Goodbye Mr Higgs

The only Higgs definitely spotted
Or not. There have been a lot of rumours flying around the physics world as to whether or not the latest batch of info from CERN, released tomorrow, would include a sighting of the infamous Higgs boson. Frankly, as rumours go they don't have the same bite as a good sex scandal, but, hey, this science.

The search for the Higgs is, of course, one of the main justifications for building the LHC. This is a hypothetical particle that may be responsible for giving some of the other particles their mass. But something that the newspapers don't seem to grasp is that the LHC would be just as much a success if it showed that the Higgs doesn't exist. Personally, I'd prefer it if it doesn't.

There are bits of physics which have a kind of neat, natural simplicity. This doesn't necessarily mean that the maths is simple. I would include the notoriously tricksy general relativity in this class. But quite a lot of the more recent physics depends very heavily on complex, intertwined sets of mathematical conjecture - and I really don't like that. My not liking it doesn't make it wrong, but I would prefer it if the whole tangled structure was brought crashing down and someone came up with a more satisfying solution.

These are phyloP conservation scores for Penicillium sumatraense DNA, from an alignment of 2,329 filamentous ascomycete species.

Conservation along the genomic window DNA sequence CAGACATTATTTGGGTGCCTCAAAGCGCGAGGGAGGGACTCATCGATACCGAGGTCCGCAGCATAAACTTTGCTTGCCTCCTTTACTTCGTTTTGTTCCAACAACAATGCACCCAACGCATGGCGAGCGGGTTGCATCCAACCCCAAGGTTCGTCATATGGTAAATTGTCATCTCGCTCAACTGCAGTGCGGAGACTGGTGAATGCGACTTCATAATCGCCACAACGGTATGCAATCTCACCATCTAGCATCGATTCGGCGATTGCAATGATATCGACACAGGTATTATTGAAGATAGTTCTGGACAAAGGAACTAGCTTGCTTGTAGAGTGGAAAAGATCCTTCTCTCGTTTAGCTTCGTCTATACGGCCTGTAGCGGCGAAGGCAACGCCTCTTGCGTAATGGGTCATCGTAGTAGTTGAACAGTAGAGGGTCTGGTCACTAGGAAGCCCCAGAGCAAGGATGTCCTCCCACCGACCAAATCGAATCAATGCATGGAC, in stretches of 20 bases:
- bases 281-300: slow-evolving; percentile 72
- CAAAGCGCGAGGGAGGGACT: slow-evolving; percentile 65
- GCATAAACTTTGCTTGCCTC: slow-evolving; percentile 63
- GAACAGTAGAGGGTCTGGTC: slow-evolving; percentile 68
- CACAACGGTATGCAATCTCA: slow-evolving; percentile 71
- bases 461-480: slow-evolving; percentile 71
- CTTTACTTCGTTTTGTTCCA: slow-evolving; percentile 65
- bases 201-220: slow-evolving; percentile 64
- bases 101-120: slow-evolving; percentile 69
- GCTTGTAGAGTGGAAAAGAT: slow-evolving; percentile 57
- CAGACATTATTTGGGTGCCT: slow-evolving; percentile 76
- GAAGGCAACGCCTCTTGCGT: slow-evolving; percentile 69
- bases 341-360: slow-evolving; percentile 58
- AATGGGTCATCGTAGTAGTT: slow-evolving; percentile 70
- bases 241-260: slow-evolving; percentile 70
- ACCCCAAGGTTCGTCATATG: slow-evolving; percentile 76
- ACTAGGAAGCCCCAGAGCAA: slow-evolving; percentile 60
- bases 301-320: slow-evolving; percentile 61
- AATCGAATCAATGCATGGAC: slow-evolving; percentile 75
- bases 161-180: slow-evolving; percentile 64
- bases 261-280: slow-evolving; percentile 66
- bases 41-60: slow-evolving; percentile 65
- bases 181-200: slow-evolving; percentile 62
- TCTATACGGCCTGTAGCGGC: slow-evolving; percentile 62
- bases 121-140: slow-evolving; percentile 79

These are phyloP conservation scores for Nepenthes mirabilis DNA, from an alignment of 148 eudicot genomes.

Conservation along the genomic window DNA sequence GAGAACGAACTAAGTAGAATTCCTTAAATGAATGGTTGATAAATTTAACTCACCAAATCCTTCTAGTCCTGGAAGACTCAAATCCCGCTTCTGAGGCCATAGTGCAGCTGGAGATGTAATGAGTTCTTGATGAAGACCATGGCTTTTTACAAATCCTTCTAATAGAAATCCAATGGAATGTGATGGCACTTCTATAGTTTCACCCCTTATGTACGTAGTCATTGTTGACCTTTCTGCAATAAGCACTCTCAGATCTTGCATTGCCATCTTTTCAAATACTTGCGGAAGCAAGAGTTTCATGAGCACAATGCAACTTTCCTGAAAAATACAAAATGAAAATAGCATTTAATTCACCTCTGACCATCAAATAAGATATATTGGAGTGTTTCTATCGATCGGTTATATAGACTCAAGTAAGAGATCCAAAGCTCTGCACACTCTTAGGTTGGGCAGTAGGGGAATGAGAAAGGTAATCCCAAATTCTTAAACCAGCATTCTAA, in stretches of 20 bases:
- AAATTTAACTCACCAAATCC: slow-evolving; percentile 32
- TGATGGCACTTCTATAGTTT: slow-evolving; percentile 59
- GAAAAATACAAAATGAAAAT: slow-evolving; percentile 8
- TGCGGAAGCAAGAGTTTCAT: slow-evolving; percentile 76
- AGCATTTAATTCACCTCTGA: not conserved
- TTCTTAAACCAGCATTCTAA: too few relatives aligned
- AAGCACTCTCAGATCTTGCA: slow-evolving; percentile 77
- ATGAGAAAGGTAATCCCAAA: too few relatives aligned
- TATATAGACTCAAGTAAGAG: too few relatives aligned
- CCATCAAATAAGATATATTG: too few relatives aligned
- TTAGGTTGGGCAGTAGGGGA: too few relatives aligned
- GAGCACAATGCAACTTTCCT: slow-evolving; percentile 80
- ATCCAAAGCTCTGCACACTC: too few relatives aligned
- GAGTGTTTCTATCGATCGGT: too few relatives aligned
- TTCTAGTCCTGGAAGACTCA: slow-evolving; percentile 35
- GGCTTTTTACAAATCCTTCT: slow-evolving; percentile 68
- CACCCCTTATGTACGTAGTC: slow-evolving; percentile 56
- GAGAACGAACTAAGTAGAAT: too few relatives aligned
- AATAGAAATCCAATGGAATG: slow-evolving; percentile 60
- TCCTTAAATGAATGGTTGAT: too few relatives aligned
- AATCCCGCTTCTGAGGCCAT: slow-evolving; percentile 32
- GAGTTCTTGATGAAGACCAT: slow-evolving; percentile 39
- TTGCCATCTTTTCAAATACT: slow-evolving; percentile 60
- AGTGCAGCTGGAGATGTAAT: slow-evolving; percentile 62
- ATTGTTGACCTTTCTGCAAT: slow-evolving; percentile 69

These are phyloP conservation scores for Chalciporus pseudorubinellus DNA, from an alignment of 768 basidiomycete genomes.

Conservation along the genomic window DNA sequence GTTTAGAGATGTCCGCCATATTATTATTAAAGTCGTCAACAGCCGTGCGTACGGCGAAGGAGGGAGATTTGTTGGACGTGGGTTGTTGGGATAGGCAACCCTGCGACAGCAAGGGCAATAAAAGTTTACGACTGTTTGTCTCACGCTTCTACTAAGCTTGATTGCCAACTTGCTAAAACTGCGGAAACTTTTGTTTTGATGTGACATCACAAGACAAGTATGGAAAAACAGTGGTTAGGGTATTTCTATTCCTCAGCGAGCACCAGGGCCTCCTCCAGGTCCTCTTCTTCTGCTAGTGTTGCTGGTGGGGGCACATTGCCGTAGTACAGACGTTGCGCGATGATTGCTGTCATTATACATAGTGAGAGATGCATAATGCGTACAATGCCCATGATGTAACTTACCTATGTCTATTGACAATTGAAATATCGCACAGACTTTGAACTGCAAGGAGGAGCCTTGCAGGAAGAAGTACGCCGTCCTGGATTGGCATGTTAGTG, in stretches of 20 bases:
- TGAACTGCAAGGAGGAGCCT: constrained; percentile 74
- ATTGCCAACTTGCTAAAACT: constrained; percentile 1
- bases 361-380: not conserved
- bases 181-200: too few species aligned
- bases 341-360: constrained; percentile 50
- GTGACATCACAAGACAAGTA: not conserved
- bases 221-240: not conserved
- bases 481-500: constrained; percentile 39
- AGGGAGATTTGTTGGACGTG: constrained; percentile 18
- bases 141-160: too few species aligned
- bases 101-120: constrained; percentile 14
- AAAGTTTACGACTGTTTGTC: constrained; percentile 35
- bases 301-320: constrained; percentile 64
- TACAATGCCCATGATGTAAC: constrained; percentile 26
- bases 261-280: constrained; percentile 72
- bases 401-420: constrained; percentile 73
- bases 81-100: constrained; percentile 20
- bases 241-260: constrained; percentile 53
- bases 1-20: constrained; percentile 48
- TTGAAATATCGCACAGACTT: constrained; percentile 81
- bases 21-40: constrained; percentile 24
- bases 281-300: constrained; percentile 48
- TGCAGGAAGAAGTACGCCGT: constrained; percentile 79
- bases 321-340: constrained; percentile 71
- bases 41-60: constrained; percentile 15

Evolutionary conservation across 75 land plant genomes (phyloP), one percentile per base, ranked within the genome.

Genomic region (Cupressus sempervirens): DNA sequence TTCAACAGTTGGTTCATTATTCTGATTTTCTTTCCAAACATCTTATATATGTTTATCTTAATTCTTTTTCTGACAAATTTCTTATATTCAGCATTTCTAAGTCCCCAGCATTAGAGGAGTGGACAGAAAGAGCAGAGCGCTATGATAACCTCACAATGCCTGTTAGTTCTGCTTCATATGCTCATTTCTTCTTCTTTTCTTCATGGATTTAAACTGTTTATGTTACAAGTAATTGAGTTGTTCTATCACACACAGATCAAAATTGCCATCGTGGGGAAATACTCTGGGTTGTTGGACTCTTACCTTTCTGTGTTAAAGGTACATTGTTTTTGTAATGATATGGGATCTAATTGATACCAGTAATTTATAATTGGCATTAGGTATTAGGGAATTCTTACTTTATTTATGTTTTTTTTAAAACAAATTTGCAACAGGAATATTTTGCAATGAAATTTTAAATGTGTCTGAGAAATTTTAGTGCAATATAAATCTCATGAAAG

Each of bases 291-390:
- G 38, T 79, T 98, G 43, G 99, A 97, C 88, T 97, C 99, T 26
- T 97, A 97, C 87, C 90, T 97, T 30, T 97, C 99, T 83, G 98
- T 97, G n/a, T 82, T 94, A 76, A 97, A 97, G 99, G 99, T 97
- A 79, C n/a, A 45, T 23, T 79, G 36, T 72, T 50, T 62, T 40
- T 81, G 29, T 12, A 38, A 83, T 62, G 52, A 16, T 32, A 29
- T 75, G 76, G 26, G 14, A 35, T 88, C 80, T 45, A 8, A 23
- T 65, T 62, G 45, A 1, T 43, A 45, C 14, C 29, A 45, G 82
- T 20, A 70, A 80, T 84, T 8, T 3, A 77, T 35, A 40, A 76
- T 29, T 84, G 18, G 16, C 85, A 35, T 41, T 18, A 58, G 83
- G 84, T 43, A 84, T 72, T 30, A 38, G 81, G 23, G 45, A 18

So part of me will be happy if the Higgs gets pinned down, because at least we will be making progress - but that happiness will be accompanied by a deep sigh. Because the alternative, whatever it turns out to be, could be more exciting - and much more approachable. Is that irrational? Quite possibly. But it doesn't stop me hoping that they don't find the Higgs boson.

Image from Wikipedia